“I’ve got a couple of Zed three-year-olds that are unraced and a Burgundy two-year-old filly that shows a bit of promise,” he said.

   The Burgundy filly created a big impression when winning a jumpout at Hastings earlier this season.


Well-bred filly prevails

   Hastings-trained Vickezzmoet went a long way towards living up to her excellent breeding with a game debut win at last week’s Waipukurau meeting.

  The three-year-old filly, prepared by Guy Lowry and Grant Cullen, capped off two recent wins in jumpouts at Hastings and Waipukurau, with a half length victory over Rock Island Line in a 1200m maiden.

   Jockey Masa Tanaka hunted the filly out from the number one barrier and had her trailing the race favourite Darci Palmer and Classy Lane until the home turn. He then drove her through an inside gap to take a clear lead 300 metres from the finish and the filly withstood a late charge from Rock Island Line.

   The winner was overlooked by the punters, returning a dividend of $23.50 for a win and $3.90 for a place.

   “I was surprised she paid so much considering she has won a jumpout at Hastings and one at Waipukurau in the past month,” co-trainer Guy Lowry said.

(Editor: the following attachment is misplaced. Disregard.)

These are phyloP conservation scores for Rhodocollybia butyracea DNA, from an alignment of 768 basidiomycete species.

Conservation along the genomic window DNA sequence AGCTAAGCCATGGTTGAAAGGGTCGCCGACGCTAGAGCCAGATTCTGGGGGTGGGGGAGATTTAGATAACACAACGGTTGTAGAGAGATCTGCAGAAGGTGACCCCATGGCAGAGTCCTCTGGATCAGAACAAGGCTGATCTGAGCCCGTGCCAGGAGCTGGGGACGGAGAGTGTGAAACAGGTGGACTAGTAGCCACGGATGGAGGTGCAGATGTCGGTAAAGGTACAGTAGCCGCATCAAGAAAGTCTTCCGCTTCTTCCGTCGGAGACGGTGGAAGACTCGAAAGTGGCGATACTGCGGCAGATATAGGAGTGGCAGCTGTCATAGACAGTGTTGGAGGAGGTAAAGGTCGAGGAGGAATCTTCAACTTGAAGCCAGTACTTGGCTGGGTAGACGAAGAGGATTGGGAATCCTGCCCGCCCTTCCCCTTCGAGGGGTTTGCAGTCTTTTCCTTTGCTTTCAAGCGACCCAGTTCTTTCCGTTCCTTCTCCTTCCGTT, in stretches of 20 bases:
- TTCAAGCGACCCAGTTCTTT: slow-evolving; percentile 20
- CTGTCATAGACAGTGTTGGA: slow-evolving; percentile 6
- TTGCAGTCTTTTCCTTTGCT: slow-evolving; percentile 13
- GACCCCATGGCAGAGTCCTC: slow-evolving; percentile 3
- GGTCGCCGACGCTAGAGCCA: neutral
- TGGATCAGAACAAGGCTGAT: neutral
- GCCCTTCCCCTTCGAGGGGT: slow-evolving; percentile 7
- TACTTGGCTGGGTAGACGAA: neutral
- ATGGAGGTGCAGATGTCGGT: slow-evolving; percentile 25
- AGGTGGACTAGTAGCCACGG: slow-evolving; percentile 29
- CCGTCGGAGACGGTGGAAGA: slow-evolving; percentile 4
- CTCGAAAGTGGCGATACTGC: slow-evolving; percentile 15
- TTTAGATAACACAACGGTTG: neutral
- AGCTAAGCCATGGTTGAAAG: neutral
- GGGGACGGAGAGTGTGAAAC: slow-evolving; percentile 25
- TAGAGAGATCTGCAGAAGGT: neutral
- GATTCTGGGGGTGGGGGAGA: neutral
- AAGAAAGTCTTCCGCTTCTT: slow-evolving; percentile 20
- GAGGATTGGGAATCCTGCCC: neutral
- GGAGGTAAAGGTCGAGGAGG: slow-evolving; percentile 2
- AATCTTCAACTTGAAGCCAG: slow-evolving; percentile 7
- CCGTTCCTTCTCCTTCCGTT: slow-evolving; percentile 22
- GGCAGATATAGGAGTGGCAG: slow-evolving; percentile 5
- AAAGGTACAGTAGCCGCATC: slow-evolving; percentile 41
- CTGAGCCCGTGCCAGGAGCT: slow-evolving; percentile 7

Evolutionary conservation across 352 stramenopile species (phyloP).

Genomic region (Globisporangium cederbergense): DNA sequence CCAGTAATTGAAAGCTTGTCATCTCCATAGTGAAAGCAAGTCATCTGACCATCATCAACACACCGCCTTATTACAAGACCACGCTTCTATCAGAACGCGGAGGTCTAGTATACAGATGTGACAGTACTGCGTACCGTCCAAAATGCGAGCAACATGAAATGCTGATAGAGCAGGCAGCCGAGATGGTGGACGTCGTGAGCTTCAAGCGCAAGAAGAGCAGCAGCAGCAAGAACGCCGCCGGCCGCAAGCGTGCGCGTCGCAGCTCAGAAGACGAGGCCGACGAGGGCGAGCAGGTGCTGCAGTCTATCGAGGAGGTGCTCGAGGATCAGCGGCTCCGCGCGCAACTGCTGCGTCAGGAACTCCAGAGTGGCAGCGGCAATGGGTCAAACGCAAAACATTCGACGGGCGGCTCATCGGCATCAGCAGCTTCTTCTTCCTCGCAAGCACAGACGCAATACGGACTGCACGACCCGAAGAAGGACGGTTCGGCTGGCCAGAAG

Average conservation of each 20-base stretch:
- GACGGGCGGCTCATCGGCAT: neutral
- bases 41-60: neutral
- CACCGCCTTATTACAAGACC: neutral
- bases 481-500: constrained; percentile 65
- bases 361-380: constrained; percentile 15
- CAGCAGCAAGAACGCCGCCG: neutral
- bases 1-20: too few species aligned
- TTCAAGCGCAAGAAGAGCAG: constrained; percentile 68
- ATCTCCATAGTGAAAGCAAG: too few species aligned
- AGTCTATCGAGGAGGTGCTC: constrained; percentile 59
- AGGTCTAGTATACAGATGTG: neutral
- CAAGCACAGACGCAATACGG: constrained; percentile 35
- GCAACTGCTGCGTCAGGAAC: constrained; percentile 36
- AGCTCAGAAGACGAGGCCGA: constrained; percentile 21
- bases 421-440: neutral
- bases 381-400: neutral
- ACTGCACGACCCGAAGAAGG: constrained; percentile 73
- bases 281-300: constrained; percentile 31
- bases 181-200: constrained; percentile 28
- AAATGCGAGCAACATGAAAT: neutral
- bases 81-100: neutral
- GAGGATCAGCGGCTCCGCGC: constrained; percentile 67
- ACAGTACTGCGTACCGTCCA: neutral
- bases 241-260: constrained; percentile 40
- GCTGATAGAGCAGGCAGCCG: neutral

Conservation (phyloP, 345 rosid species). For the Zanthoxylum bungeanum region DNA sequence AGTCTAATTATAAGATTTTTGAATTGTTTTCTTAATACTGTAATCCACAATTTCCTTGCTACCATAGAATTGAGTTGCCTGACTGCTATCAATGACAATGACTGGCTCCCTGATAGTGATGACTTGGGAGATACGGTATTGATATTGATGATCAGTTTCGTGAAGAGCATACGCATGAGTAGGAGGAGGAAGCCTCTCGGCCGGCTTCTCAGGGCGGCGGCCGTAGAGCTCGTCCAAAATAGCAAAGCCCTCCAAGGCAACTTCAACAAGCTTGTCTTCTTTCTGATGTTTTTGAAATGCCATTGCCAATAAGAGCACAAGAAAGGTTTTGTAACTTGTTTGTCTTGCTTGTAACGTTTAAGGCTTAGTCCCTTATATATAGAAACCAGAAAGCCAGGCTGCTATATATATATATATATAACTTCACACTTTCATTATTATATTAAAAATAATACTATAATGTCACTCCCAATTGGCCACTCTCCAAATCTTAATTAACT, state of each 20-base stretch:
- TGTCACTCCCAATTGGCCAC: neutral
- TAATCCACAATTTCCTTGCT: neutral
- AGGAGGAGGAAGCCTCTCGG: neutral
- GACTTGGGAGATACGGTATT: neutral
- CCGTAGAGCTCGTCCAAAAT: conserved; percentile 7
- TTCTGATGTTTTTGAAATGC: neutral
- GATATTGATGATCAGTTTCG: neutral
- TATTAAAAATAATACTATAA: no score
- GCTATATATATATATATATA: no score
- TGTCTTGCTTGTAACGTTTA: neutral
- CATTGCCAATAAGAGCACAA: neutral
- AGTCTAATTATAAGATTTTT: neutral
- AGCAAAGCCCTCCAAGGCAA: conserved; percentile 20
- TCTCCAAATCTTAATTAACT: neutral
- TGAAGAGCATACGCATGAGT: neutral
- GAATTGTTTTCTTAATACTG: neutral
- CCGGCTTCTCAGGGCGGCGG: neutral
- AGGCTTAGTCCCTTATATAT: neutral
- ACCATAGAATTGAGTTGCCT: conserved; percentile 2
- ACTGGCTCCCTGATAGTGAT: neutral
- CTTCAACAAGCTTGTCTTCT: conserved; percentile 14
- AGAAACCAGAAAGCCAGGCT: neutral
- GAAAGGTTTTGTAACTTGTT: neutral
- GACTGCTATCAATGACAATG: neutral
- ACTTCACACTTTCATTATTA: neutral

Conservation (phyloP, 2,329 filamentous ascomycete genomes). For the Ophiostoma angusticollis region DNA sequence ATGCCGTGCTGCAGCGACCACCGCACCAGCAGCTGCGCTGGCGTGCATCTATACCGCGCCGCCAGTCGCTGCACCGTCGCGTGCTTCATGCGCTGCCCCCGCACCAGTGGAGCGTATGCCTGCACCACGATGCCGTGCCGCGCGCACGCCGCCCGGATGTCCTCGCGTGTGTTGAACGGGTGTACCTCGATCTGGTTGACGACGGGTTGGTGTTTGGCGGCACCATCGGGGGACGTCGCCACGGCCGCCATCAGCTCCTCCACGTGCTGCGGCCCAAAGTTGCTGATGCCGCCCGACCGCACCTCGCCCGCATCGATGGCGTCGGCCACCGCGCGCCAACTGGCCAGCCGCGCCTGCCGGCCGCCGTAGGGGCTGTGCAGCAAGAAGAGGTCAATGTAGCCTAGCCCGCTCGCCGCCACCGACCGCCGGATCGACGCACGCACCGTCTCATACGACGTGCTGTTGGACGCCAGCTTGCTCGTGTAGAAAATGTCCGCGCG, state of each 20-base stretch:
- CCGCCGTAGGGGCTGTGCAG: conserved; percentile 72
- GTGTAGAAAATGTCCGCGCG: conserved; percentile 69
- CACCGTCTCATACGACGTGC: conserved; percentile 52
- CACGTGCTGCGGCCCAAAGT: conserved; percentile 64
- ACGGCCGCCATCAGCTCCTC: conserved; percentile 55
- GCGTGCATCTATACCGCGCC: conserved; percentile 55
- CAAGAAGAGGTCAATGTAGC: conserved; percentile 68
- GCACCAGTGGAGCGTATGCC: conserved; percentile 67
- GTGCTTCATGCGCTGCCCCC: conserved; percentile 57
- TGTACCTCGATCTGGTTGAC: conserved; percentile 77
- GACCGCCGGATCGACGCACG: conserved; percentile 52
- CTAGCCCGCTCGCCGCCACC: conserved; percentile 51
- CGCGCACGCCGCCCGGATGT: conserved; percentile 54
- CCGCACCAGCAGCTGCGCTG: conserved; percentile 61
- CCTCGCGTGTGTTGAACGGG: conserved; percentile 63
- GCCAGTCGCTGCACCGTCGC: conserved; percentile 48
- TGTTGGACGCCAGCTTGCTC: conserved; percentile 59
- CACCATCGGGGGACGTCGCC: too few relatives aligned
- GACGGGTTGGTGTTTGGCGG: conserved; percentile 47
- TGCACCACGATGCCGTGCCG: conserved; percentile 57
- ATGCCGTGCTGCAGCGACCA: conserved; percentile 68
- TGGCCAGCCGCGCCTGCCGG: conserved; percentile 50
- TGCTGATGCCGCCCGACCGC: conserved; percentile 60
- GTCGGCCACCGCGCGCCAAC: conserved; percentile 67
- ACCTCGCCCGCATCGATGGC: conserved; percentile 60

Vickezzmoet is a daughter of the now deceased stallion O’Reilly out of the Don Eduardo mare Vickezzchardonnay.

   Cambridge-based Murray Baker was training in partnership with his son Bjorn when they had Vickezzchardonnay in their stable. The mare was the winner of five races and filled a first five placing 21 times from 29 starts. She won the Group 3 Taranaki Cup (2000m) and was runner up in the Listed Warstep Stakes (2000m) at Riccarton and fourth in the 2009 Group 1 Auckland Cup. She was also third behind Hoorang and Young Centaur in the 2008 Group 2 New Zealand Cup (3200m) at Riccarton and fourth in the following year’s Group 2 Wellington Cup (3200m).

   Vickezzchardonnay was raced by Cambridge-based Tony Rider. He is also the breeder and owner of Vickezzmoet and a long time supporter of the Lowry/Cullen stable.

   Vickezzchardonnay has also left the winner Splendido and has since produced a yearling filly and a weanling filly, both by Sacred Falls.


Overdue hurdle success

   Hastings trainer Paul Nelson breathed a sigh of relief when his jumper Perry Mason finally broke through for a maiden hurdle win at last Saturday’s Waikato meeting at Te Rapa.

   The Zed eight-year-old was having his 12th jumping start, with his previous best placings being three thirds over hurdles.

   “We actually thought he would win a jumping race earlier on but it has taken him a couple of seasons,” Nelson said.